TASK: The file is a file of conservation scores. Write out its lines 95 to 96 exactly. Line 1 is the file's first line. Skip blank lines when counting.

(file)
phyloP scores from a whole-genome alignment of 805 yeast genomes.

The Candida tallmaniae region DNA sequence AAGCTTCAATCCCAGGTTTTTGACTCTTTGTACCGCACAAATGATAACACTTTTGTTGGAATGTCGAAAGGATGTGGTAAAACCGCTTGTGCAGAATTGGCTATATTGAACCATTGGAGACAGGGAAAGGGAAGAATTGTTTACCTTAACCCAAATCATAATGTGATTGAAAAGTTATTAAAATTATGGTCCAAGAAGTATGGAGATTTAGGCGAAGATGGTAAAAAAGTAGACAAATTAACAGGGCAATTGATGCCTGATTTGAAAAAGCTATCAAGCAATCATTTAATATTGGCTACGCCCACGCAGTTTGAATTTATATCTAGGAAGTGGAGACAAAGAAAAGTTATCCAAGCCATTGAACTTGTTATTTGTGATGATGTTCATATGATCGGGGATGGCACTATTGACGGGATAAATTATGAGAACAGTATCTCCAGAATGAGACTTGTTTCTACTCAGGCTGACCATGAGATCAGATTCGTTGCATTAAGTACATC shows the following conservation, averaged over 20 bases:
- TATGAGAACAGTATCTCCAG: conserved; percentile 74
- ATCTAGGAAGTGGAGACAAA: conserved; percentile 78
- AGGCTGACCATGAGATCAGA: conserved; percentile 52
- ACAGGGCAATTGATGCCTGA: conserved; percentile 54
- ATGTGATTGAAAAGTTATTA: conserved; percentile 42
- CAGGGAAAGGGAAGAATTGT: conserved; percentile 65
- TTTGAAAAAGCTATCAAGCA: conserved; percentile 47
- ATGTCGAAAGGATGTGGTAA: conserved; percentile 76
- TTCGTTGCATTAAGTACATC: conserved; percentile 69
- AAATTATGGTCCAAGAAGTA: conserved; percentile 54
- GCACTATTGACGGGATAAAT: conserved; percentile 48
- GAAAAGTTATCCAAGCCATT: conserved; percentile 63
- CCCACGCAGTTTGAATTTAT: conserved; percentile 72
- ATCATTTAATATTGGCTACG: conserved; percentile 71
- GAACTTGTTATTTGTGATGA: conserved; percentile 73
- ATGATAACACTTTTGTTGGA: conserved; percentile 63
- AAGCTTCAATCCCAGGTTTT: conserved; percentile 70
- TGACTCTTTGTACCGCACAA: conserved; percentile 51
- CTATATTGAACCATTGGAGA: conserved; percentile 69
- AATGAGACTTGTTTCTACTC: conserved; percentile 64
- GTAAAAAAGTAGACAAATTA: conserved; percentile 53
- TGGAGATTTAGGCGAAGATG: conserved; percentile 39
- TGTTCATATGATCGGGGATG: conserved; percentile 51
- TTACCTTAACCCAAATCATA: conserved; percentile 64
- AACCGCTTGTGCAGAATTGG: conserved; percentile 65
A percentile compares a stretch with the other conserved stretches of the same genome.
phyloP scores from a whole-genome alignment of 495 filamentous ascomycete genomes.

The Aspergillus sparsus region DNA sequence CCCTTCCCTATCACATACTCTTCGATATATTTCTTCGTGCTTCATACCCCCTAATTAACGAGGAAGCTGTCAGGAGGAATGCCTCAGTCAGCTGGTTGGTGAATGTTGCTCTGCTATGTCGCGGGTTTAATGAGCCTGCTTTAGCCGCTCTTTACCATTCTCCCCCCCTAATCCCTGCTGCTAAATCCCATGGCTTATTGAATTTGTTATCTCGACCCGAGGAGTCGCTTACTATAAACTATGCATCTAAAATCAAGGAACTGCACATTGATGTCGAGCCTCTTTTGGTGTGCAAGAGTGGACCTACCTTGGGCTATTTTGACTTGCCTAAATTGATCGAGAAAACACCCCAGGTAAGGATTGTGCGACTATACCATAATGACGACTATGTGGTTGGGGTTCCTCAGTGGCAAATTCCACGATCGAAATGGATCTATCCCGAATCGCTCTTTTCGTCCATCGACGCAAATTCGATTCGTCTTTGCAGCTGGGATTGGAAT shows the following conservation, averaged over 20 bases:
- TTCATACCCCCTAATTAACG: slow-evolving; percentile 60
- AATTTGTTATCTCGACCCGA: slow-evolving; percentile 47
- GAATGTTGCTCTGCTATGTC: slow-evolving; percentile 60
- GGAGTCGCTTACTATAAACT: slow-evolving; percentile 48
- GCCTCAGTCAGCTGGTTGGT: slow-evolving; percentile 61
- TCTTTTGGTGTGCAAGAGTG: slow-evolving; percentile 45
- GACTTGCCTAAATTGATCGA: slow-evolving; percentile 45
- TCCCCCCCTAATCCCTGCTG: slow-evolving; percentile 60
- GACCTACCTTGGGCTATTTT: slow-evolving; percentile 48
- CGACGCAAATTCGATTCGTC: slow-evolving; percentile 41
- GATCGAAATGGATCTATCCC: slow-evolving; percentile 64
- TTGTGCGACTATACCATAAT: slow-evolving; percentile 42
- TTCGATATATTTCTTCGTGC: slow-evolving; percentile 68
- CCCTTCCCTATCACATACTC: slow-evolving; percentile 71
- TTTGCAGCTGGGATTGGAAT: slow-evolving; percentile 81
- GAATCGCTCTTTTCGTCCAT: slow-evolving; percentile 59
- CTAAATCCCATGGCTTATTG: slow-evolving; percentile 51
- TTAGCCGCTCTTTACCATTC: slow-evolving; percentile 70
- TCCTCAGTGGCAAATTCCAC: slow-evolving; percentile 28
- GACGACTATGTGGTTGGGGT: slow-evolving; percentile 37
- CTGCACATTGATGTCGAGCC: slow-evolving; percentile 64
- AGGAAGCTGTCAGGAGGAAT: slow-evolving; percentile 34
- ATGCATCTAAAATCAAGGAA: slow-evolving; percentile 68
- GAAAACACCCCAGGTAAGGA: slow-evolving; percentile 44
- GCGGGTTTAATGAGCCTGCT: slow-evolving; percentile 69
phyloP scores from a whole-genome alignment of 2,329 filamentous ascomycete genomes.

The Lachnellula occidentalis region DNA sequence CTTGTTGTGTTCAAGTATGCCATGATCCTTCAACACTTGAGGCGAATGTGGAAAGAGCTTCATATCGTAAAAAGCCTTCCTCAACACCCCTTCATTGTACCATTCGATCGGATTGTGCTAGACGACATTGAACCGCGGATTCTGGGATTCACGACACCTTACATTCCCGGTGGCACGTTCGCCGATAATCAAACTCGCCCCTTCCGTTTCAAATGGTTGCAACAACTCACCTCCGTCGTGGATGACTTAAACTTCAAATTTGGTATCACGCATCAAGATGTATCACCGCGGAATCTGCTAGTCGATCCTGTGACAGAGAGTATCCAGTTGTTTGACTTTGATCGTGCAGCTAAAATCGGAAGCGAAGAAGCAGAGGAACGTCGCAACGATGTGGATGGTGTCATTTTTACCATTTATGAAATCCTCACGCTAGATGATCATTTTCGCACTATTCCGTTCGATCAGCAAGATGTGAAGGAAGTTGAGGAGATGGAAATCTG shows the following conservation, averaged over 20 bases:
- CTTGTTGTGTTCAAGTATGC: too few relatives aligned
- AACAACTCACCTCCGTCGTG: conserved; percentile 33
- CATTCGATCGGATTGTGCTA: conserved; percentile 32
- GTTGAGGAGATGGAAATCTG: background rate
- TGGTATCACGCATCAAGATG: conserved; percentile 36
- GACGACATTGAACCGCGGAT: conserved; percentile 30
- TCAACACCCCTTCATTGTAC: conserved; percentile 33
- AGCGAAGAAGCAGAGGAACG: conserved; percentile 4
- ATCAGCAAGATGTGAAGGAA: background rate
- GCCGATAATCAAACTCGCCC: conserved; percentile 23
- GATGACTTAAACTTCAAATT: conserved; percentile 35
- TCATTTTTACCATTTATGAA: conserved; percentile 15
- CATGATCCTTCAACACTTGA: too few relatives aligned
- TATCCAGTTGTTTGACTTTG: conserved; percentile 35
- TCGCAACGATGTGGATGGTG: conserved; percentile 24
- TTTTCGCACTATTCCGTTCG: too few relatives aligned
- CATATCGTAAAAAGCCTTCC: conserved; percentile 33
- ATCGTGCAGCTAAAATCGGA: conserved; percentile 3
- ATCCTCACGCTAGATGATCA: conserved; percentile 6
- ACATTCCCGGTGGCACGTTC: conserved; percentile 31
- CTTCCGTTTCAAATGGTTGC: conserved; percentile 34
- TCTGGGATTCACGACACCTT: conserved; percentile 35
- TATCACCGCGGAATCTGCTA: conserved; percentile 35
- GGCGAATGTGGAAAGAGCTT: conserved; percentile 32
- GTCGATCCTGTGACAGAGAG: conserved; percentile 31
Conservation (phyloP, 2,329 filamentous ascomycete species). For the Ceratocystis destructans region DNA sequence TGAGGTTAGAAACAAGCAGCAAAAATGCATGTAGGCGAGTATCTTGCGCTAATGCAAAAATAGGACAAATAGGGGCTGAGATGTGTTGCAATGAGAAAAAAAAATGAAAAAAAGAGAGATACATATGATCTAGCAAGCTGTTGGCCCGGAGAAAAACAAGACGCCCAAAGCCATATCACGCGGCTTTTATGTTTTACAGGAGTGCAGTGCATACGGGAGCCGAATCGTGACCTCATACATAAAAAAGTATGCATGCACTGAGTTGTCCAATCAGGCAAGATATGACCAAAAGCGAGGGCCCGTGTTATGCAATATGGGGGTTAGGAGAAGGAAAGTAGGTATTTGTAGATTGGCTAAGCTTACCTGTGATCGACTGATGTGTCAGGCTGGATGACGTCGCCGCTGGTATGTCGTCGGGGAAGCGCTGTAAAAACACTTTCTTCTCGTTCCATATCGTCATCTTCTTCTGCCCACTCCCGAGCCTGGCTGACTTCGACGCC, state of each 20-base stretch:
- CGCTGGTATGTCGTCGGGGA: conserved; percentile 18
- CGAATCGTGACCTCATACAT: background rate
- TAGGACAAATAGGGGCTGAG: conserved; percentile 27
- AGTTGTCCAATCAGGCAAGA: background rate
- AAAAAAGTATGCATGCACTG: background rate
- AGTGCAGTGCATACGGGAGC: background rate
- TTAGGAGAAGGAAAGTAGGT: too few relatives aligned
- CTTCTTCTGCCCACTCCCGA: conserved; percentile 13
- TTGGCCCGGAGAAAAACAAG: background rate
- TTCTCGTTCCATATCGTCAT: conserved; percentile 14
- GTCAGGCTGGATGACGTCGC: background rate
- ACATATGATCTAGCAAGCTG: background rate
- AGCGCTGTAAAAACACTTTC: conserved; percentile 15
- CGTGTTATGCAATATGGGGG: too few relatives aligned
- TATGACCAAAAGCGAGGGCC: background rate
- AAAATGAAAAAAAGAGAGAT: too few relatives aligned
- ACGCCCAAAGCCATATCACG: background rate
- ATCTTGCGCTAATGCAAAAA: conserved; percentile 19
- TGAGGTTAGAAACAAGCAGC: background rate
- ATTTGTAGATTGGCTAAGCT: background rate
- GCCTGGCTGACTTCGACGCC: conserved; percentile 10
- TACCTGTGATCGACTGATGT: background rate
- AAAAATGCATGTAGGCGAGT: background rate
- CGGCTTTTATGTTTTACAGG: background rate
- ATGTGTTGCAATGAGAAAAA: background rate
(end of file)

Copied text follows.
- ACATATGATCTAGCAAGCTG: background rate
- AGCGCTGTAAAAACACTTTC: conserved; percentile 15